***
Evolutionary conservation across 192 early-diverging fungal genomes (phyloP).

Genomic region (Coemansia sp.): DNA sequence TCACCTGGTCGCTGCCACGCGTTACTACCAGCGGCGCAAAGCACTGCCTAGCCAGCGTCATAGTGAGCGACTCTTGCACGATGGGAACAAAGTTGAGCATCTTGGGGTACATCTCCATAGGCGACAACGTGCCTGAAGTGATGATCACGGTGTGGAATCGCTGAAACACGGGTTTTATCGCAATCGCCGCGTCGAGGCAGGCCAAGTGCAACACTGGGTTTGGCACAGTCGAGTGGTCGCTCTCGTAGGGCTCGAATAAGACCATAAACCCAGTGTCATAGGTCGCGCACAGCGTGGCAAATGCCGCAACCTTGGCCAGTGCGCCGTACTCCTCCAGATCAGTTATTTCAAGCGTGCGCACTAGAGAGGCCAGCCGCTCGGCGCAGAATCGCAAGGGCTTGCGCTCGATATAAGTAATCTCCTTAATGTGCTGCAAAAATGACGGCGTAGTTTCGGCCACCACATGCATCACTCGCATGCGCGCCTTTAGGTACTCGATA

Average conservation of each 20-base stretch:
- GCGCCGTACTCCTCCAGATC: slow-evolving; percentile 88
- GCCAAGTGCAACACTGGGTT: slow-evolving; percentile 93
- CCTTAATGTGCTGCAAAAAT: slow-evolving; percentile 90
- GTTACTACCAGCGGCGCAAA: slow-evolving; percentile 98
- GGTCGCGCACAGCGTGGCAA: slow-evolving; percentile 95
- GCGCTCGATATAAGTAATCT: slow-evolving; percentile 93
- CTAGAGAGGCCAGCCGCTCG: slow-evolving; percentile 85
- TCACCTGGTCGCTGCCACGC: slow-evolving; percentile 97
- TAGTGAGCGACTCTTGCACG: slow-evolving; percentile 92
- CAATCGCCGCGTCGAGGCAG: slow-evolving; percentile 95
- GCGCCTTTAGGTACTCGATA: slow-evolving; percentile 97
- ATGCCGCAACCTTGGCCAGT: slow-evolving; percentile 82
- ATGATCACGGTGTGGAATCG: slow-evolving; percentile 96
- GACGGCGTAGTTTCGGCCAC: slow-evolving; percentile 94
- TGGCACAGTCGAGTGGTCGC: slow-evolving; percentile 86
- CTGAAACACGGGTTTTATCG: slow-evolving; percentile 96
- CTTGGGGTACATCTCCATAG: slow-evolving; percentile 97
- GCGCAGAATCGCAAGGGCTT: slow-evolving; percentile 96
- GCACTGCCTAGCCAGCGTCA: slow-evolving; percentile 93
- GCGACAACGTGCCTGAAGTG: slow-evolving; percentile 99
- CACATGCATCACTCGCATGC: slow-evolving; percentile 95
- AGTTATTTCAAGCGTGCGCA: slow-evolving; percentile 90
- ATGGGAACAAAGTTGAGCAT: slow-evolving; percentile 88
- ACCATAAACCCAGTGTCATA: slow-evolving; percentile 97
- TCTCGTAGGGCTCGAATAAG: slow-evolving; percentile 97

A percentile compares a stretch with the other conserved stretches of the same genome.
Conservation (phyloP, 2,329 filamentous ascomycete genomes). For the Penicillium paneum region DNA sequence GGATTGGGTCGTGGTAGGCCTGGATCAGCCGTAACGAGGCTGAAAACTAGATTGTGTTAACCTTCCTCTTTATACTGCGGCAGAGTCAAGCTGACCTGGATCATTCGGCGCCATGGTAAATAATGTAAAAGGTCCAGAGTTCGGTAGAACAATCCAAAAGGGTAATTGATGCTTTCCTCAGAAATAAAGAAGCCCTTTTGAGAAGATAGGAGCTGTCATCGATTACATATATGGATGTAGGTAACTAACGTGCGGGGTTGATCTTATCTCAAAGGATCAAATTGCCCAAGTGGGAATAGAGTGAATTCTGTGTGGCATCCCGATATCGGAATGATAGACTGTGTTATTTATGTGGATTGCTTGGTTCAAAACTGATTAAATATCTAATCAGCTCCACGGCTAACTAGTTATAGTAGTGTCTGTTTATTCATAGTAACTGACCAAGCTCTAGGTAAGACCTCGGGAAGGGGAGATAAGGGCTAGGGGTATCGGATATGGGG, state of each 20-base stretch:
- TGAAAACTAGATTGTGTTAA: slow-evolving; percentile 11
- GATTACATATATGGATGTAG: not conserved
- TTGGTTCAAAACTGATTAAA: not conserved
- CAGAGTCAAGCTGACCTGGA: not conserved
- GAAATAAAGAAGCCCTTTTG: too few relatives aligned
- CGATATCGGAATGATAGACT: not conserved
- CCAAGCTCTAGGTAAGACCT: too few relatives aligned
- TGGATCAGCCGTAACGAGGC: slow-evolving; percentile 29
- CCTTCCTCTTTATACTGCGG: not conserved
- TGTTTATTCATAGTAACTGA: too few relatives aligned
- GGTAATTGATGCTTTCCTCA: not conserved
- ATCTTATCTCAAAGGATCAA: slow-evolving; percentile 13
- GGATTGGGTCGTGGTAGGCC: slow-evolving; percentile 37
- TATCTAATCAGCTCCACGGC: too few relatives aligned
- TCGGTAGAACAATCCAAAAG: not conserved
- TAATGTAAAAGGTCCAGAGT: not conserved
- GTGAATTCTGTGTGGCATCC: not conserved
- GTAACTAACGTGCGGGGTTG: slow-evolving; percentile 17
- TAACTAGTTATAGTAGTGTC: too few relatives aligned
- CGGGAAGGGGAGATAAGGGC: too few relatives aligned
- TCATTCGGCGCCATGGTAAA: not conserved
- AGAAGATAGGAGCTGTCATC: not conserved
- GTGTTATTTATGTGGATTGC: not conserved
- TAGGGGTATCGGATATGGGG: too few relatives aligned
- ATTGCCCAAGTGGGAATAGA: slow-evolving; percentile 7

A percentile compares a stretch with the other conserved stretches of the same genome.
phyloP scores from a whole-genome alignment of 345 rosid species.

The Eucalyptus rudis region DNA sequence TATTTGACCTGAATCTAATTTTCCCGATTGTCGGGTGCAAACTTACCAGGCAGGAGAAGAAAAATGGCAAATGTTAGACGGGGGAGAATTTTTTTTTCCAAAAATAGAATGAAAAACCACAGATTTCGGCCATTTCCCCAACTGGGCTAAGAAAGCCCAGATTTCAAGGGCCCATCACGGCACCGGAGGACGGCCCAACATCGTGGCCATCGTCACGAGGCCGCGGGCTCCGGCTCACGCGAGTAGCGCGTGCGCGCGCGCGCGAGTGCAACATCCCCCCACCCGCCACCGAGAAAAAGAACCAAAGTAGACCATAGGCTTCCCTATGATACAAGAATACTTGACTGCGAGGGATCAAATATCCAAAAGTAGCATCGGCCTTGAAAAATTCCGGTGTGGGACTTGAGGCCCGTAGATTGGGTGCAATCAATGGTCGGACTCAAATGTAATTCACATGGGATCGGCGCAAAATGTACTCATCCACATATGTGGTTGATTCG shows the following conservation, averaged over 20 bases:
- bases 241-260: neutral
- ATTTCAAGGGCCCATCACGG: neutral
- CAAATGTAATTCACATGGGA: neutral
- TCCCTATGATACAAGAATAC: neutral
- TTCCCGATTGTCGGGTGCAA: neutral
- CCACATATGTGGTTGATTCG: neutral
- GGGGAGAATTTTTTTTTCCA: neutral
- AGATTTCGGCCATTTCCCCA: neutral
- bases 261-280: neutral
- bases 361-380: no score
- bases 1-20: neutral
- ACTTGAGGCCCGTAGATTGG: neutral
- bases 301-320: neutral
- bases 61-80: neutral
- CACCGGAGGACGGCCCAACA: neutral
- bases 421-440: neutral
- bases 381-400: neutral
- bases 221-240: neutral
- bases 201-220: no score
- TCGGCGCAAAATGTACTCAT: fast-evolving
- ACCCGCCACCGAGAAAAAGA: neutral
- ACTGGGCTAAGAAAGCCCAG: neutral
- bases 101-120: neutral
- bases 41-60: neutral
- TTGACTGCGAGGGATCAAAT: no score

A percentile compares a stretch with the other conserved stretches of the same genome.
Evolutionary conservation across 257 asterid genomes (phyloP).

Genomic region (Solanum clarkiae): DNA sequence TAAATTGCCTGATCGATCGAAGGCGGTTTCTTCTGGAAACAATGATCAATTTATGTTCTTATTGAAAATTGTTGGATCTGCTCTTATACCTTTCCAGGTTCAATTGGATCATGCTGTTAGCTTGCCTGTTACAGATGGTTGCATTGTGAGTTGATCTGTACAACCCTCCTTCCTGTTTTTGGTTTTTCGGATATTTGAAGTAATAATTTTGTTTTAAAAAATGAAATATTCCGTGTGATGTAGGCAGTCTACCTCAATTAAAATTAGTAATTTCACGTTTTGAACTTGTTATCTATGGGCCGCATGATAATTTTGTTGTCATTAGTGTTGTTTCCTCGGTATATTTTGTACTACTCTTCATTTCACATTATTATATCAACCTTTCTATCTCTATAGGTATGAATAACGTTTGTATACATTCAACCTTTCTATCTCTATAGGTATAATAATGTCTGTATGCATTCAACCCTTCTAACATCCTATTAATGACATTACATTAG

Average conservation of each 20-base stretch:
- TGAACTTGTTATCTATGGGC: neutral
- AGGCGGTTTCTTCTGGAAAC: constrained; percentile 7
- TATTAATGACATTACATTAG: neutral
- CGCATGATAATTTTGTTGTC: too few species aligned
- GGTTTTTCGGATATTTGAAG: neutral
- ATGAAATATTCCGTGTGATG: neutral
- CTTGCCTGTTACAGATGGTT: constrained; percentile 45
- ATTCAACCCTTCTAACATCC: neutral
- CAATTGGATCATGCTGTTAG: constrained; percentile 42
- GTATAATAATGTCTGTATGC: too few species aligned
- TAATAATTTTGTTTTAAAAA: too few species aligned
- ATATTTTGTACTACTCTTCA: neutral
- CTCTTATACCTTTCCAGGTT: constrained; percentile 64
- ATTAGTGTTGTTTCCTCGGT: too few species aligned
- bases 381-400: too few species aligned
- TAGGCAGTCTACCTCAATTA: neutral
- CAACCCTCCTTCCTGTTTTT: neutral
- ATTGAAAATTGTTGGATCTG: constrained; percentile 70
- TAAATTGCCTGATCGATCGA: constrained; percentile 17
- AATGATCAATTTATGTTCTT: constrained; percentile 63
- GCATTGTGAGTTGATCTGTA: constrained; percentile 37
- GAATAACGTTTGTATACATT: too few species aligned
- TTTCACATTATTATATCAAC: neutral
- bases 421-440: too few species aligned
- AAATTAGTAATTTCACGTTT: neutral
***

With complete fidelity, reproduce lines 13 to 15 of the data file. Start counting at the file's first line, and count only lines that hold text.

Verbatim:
- CAATCGCCGCGTCGAGGCAG: slow-evolving; percentile 95
- GCGCCTTTAGGTACTCGATA: slow-evolving; percentile 97
- ATGCCGCAACCTTGGCCAGT: slow-evolving; percentile 82